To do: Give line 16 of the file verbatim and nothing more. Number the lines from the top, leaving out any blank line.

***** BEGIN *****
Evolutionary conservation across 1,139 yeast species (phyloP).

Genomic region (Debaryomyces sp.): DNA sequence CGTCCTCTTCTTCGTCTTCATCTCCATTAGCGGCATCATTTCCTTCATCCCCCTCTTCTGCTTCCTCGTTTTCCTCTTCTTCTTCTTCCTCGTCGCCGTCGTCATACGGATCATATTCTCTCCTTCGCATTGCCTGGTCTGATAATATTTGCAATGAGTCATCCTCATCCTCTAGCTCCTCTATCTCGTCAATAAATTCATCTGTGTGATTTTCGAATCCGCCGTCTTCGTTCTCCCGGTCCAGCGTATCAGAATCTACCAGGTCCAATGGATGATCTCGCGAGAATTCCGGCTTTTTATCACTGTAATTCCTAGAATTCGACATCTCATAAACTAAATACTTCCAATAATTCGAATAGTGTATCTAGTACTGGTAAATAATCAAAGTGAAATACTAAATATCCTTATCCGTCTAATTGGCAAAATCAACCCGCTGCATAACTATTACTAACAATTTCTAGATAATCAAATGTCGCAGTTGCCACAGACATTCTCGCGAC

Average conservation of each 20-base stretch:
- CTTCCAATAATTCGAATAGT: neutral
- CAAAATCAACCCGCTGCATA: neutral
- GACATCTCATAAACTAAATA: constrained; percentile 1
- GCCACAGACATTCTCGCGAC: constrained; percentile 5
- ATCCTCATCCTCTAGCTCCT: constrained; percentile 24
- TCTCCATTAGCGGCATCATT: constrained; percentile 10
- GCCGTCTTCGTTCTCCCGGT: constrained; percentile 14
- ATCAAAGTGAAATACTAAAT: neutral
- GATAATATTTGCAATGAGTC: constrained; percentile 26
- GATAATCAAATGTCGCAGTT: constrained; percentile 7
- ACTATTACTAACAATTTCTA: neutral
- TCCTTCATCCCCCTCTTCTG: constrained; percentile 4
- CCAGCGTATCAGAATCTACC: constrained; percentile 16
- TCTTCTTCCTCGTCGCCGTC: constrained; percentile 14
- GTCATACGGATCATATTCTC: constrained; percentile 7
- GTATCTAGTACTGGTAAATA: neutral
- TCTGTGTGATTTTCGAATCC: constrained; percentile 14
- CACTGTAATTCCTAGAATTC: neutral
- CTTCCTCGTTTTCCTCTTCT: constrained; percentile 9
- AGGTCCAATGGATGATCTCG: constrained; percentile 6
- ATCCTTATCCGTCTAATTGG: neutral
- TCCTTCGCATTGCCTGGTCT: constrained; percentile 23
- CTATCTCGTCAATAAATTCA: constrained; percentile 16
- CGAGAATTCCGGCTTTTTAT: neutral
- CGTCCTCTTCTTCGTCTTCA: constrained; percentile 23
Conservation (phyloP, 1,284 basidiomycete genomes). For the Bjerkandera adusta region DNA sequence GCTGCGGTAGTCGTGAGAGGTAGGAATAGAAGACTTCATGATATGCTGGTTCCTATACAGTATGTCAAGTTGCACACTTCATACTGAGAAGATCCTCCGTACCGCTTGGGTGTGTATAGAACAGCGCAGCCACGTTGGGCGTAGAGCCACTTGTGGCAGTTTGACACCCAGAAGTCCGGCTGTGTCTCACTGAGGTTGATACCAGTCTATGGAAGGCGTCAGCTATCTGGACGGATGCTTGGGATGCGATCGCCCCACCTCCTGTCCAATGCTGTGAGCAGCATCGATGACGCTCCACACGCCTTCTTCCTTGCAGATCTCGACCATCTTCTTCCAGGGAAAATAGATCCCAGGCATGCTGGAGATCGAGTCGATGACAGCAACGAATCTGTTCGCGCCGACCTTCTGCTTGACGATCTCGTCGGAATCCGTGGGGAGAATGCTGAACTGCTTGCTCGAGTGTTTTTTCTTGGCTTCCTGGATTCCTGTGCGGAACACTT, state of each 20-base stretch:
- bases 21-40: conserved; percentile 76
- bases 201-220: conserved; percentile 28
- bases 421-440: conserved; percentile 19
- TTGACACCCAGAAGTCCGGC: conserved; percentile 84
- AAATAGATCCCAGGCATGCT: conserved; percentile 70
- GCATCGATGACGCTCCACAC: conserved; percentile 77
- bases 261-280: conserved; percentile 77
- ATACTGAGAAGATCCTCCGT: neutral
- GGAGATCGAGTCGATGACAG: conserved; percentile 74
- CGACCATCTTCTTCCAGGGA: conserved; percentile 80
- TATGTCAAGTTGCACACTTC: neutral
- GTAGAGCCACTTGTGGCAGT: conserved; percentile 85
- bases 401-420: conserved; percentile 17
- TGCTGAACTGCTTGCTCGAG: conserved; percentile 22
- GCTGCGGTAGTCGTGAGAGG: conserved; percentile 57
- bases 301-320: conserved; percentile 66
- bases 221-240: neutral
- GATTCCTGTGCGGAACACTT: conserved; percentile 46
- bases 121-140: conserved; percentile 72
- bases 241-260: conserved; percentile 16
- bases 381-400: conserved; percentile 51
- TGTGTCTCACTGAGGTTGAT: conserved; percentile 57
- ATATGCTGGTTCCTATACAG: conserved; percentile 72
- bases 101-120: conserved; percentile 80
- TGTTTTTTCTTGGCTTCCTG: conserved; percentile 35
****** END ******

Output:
- CCAGCGTATCAGAATCTACC: constrained; percentile 16